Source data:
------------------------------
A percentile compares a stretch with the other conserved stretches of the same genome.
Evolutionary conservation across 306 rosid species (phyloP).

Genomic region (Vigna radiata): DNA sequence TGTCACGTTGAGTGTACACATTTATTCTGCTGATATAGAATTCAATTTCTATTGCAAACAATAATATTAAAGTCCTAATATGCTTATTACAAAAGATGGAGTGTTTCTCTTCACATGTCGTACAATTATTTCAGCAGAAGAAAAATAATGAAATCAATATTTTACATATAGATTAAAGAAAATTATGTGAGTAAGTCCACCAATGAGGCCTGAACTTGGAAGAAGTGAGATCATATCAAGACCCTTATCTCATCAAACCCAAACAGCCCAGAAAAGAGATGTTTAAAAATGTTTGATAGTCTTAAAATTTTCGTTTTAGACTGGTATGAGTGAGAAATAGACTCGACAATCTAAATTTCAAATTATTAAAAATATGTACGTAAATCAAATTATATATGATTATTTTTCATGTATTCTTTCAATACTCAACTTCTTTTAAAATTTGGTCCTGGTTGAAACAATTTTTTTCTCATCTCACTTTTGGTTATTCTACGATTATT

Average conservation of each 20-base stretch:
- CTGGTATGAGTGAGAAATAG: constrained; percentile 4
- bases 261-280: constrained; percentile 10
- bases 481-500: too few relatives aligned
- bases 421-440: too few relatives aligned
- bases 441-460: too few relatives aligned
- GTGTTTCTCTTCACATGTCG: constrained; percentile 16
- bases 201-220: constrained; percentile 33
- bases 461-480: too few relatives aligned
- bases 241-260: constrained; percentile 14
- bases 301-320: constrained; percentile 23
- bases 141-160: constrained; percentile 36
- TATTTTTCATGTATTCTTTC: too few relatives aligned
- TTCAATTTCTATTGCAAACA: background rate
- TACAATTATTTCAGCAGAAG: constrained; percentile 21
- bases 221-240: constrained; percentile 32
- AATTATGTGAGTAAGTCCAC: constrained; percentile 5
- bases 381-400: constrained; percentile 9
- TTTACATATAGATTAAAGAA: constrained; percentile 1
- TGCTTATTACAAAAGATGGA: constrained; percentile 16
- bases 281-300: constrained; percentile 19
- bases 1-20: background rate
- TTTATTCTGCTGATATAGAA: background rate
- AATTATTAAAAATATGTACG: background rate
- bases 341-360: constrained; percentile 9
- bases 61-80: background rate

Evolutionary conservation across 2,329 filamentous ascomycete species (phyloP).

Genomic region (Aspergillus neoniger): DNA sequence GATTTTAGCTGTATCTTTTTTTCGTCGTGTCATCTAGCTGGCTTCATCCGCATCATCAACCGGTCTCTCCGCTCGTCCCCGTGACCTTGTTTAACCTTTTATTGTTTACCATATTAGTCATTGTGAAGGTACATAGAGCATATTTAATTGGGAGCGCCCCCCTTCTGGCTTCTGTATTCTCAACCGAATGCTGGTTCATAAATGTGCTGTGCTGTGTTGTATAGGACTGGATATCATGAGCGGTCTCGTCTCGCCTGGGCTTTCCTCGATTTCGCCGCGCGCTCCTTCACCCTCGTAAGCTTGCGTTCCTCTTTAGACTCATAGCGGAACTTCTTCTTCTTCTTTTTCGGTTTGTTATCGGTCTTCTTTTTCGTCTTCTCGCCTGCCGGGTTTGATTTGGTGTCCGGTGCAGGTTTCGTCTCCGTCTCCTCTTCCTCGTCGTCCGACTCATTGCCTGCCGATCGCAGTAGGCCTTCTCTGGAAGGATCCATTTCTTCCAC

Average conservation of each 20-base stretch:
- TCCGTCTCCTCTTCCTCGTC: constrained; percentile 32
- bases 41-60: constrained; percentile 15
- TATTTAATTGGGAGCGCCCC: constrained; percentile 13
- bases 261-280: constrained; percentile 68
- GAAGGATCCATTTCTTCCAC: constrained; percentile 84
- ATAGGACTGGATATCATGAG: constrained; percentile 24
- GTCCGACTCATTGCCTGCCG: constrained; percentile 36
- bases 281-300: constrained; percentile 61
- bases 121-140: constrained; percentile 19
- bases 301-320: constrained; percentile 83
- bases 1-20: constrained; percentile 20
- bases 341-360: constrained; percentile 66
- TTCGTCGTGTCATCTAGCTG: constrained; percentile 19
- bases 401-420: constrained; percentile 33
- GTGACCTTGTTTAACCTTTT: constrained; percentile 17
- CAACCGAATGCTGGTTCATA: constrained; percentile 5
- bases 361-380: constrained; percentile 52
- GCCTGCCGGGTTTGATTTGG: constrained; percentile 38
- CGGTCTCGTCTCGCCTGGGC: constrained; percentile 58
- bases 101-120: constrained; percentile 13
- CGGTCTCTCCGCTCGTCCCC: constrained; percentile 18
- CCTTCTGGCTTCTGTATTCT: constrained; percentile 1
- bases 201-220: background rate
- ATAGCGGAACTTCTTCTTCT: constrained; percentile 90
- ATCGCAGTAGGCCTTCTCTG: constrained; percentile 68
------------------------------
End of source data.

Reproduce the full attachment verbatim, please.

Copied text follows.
A percentile compares a stretch with the other conserved stretches of the same genome.
Evolutionary conservation across 306 rosid species (phyloP).

Genomic region (Vigna radiata): DNA sequence TGTCACGTTGAGTGTACACATTTATTCTGCTGATATAGAATTCAATTTCTATTGCAAACAATAATATTAAAGTCCTAATATGCTTATTACAAAAGATGGAGTGTTTCTCTTCACATGTCGTACAATTATTTCAGCAGAAGAAAAATAATGAAATCAATATTTTACATATAGATTAAAGAAAATTATGTGAGTAAGTCCACCAATGAGGCCTGAACTTGGAAGAAGTGAGATCATATCAAGACCCTTATCTCATCAAACCCAAACAGCCCAGAAAAGAGATGTTTAAAAATGTTTGATAGTCTTAAAATTTTCGTTTTAGACTGGTATGAGTGAGAAATAGACTCGACAATCTAAATTTCAAATTATTAAAAATATGTACGTAAATCAAATTATATATGATTATTTTTCATGTATTCTTTCAATACTCAACTTCTTTTAAAATTTGGTCCTGGTTGAAACAATTTTTTTCTCATCTCACTTTTGGTTATTCTACGATTATT

Average conservation of each 20-base stretch:
- CTGGTATGAGTGAGAAATAG: constrained; percentile 4
- bases 261-280: constrained; percentile 10
- bases 481-500: too few relatives aligned
- bases 421-440: too few relatives aligned
- bases 441-460: too few relatives aligned
- GTGTTTCTCTTCACATGTCG: constrained; percentile 16
- bases 201-220: constrained; percentile 33
- bases 461-480: too few relatives aligned
- bases 241-260: constrained; percentile 14
- bases 301-320: constrained; percentile 23
- bases 141-160: constrained; percentile 36
- TATTTTTCATGTATTCTTTC: too few relatives aligned
- TTCAATTTCTATTGCAAACA: background rate
- TACAATTATTTCAGCAGAAG: constrained; percentile 21
- bases 221-240: constrained; percentile 32
- AATTATGTGAGTAAGTCCAC: constrained; percentile 5
- bases 381-400: constrained; percentile 9
- TTTACATATAGATTAAAGAA: constrained; percentile 1
- TGCTTATTACAAAAGATGGA: constrained; percentile 16
- bases 281-300: constrained; percentile 19
- bases 1-20: background rate
- TTTATTCTGCTGATATAGAA: background rate
- AATTATTAAAAATATGTACG: background rate
- bases 341-360: constrained; percentile 9
- bases 61-80: background rate

Evolutionary conservation across 2,329 filamentous ascomycete species (phyloP).

Genomic region (Aspergillus neoniger): DNA sequence GATTTTAGCTGTATCTTTTTTTCGTCGTGTCATCTAGCTGGCTTCATCCGCATCATCAACCGGTCTCTCCGCTCGTCCCCGTGACCTTGTTTAACCTTTTATTGTTTACCATATTAGTCATTGTGAAGGTACATAGAGCATATTTAATTGGGAGCGCCCCCCTTCTGGCTTCTGTATTCTCAACCGAATGCTGGTTCATAAATGTGCTGTGCTGTGTTGTATAGGACTGGATATCATGAGCGGTCTCGTCTCGCCTGGGCTTTCCTCGATTTCGCCGCGCGCTCCTTCACCCTCGTAAGCTTGCGTTCCTCTTTAGACTCATAGCGGAACTTCTTCTTCTTCTTTTTCGGTTTGTTATCGGTCTTCTTTTTCGTCTTCTCGCCTGCCGGGTTTGATTTGGTGTCCGGTGCAGGTTTCGTCTCCGTCTCCTCTTCCTCGTCGTCCGACTCATTGCCTGCCGATCGCAGTAGGCCTTCTCTGGAAGGATCCATTTCTTCCAC

Average conservation of each 20-base stretch:
- TCCGTCTCCTCTTCCTCGTC: constrained; percentile 32
- bases 41-60: constrained; percentile 15
- TATTTAATTGGGAGCGCCCC: constrained; percentile 13
- bases 261-280: constrained; percentile 68
- GAAGGATCCATTTCTTCCAC: constrained; percentile 84
- ATAGGACTGGATATCATGAG: constrained; percentile 24
- GTCCGACTCATTGCCTGCCG: constrained; percentile 36
- bases 281-300: constrained; percentile 61
- bases 121-140: constrained; percentile 19
- bases 301-320: constrained; percentile 83
- bases 1-20: constrained; percentile 20
- bases 341-360: constrained; percentile 66
- TTCGTCGTGTCATCTAGCTG: constrained; percentile 19
- bases 401-420: constrained; percentile 33
- GTGACCTTGTTTAACCTTTT: constrained; percentile 17
- CAACCGAATGCTGGTTCATA: constrained; percentile 5
- bases 361-380: constrained; percentile 52
- GCCTGCCGGGTTTGATTTGG: constrained; percentile 38
- CGGTCTCGTCTCGCCTGGGC: constrained; percentile 58
- bases 101-120: constrained; percentile 13
- CGGTCTCTCCGCTCGTCCCC: constrained; percentile 18
- CCTTCTGGCTTCTGTATTCT: constrained; percentile 1
- bases 201-220: background rate
- ATAGCGGAACTTCTTCTTCT: constrained; percentile 90
- ATCGCAGTAGGCCTTCTCTG: constrained; percentile 68